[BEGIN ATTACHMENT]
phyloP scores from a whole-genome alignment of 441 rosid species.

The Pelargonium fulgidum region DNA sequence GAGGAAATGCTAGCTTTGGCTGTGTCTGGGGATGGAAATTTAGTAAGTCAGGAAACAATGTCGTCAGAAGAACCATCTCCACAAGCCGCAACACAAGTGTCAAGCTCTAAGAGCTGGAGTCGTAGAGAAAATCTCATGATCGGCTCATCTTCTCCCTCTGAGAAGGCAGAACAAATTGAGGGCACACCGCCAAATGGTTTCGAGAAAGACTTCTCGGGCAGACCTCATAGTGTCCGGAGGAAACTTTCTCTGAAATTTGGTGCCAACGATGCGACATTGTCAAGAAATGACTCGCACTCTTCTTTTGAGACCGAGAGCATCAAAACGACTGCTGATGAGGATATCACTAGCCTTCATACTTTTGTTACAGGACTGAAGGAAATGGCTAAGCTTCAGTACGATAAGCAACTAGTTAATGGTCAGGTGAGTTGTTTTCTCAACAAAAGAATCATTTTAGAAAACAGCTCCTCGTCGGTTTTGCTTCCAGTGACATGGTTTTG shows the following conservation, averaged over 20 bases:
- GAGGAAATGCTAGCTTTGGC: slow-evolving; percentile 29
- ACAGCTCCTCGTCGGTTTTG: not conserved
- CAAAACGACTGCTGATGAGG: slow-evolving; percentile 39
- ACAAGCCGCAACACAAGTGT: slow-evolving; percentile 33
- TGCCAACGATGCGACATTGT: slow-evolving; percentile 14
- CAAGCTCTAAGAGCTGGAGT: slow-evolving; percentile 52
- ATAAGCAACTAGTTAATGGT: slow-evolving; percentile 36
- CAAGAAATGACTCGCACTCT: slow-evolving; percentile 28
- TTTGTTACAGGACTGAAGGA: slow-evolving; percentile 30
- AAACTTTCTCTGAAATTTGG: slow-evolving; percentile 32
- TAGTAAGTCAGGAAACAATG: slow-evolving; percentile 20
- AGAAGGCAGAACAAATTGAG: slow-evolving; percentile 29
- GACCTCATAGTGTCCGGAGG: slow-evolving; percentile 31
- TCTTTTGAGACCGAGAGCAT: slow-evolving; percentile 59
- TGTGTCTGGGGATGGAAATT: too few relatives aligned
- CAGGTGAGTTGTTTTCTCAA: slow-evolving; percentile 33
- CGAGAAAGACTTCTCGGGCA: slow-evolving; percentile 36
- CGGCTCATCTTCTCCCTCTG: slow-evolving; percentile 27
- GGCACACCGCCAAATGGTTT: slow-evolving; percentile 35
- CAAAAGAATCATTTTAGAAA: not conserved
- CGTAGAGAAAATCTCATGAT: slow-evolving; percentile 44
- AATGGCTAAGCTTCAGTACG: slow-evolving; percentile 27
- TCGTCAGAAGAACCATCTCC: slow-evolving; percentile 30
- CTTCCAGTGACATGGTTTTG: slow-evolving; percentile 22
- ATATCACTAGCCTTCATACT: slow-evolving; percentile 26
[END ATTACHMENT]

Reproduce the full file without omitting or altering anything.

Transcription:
phyloP scores from a whole-genome alignment of 441 rosid species.

The Pelargonium fulgidum region DNA sequence GAGGAAATGCTAGCTTTGGCTGTGTCTGGGGATGGAAATTTAGTAAGTCAGGAAACAATGTCGTCAGAAGAACCATCTCCACAAGCCGCAACACAAGTGTCAAGCTCTAAGAGCTGGAGTCGTAGAGAAAATCTCATGATCGGCTCATCTTCTCCCTCTGAGAAGGCAGAACAAATTGAGGGCACACCGCCAAATGGTTTCGAGAAAGACTTCTCGGGCAGACCTCATAGTGTCCGGAGGAAACTTTCTCTGAAATTTGGTGCCAACGATGCGACATTGTCAAGAAATGACTCGCACTCTTCTTTTGAGACCGAGAGCATCAAAACGACTGCTGATGAGGATATCACTAGCCTTCATACTTTTGTTACAGGACTGAAGGAAATGGCTAAGCTTCAGTACGATAAGCAACTAGTTAATGGTCAGGTGAGTTGTTTTCTCAACAAAAGAATCATTTTAGAAAACAGCTCCTCGTCGGTTTTGCTTCCAGTGACATGGTTTTG shows the following conservation, averaged over 20 bases:
- GAGGAAATGCTAGCTTTGGC: slow-evolving; percentile 29
- ACAGCTCCTCGTCGGTTTTG: not conserved
- CAAAACGACTGCTGATGAGG: slow-evolving; percentile 39
- ACAAGCCGCAACACAAGTGT: slow-evolving; percentile 33
- TGCCAACGATGCGACATTGT: slow-evolving; percentile 14
- CAAGCTCTAAGAGCTGGAGT: slow-evolving; percentile 52
- ATAAGCAACTAGTTAATGGT: slow-evolving; percentile 36
- CAAGAAATGACTCGCACTCT: slow-evolving; percentile 28
- TTTGTTACAGGACTGAAGGA: slow-evolving; percentile 30
- AAACTTTCTCTGAAATTTGG: slow-evolving; percentile 32
- TAGTAAGTCAGGAAACAATG: slow-evolving; percentile 20
- AGAAGGCAGAACAAATTGAG: slow-evolving; percentile 29
- GACCTCATAGTGTCCGGAGG: slow-evolving; percentile 31
- TCTTTTGAGACCGAGAGCAT: slow-evolving; percentile 59
- TGTGTCTGGGGATGGAAATT: too few relatives aligned
- CAGGTGAGTTGTTTTCTCAA: slow-evolving; percentile 33
- CGAGAAAGACTTCTCGGGCA: slow-evolving; percentile 36
- CGGCTCATCTTCTCCCTCTG: slow-evolving; percentile 27
- GGCACACCGCCAAATGGTTT: slow-evolving; percentile 35
- CAAAAGAATCATTTTAGAAA: not conserved
- CGTAGAGAAAATCTCATGAT: slow-evolving; percentile 44
- AATGGCTAAGCTTCAGTACG: slow-evolving; percentile 27
- TCGTCAGAAGAACCATCTCC: slow-evolving; percentile 30
- CTTCCAGTGACATGGTTTTG: slow-evolving; percentile 22
- ATATCACTAGCCTTCATACT: slow-evolving; percentile 26